Dr. Mehmet Oz is in crisis communications mode. He has been making headlines in the media as medical colleagues criticize him for advice he gives and things he says on his syndicated television program.
His hometown newspaper, the New Jersey Register, asked for my opinion on how Oz has begun to attack his critics. You can read the full article here:
When a crisis comes, you can communicate or remain silent. My advice is that if the crisis is the result of criticism and you feel the criticism is unfair, then defending yourself by attacking your critics is a strong tactic. Oz has been on the attack against his critics, sighting that they have ulterior motives.
If the media tell the story of your critics, you must reach out to the media to tell your story. Too many executives caught up in a crisis or controversy in the media, believe in the flawed old adage that, “You should never get in a fight with someone who buys ink by the barrel.” (I address this in Lesson 7 of my book Don’t Talk to the Media Until…).
Here are 5 ways to address critics:
1) Call a news conference and point out the flaws in their statements.
2) Write letters to the editor to all publications that publish erroneous criticism from your opponents. Keep the letter to about 150 – 200 words.
3) Post a longer version of your letter to your own website.
4) Think carefully before taking your fight to social media. The haters can get ugly fast and make the problem worse.
5) Never underestimate the power of taking out ads in major publications so you can print your full letter.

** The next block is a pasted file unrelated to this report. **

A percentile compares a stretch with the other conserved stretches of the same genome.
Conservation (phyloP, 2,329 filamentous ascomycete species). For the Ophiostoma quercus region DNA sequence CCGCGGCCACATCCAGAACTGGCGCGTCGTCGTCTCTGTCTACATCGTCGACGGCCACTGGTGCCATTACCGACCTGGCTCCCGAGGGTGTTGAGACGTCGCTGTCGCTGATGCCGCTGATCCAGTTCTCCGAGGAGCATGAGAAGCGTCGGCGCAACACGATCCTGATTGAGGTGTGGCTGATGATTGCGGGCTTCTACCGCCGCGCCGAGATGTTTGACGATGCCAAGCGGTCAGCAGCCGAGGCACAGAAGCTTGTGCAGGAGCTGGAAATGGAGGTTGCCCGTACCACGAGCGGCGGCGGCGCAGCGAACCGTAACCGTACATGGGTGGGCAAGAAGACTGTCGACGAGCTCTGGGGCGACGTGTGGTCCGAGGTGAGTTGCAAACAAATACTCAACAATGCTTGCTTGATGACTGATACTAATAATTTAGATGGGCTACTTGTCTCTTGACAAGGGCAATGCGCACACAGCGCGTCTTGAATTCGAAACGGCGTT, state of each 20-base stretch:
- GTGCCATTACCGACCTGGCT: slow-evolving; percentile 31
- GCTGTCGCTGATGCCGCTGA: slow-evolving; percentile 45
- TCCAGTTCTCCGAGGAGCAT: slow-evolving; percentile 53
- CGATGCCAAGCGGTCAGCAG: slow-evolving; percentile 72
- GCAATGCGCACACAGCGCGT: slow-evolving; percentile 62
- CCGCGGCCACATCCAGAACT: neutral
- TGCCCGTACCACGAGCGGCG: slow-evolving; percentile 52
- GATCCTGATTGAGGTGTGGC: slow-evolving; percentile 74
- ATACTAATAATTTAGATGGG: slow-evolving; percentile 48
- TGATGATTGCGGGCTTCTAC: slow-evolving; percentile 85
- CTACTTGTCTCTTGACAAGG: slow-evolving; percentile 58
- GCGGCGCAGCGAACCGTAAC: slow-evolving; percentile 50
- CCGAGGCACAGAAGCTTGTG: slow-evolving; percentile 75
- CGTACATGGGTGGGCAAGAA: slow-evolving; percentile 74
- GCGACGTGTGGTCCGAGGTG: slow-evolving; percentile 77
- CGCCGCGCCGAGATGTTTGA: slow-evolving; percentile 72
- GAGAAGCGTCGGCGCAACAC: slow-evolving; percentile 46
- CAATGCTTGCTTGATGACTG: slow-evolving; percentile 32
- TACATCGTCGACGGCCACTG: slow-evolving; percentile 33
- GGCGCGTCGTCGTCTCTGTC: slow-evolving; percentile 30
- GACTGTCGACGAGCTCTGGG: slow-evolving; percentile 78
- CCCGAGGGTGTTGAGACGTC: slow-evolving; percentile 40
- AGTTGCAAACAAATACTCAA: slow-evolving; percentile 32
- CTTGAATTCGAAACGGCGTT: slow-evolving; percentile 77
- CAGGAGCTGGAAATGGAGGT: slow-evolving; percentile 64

Don’t let a critic hurt your brand, your reputation or your revenue.
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Social media complicates crisis communications, especially when an expert is pitted against alarmists and detractors on social media. Crisis communications and crisis management get more difficult when the social media alarmist is a celebrity.
Donald Trump has taken to his Twitter account to say that people with Ebola should not be brought to the United States. His assertion detracts from what I think has been a brilliant job by the medical community to provide media training for doctors and physicians, while having a plan to manage crisis communications about the outbreak.
Doctors and physicians trained as spokespeople to be interviewed by the media have gone to great lengths to discuss the layers of protection put in place to keep the Ebola infection from spreading as two ill health workers were flown to the United States for treatment. The messages in the media have served to calm fears in a country where conventional wisdom or logic might lead one to believe Ebola could spread quickly in the U.S. if infected patients are intentionally brought here.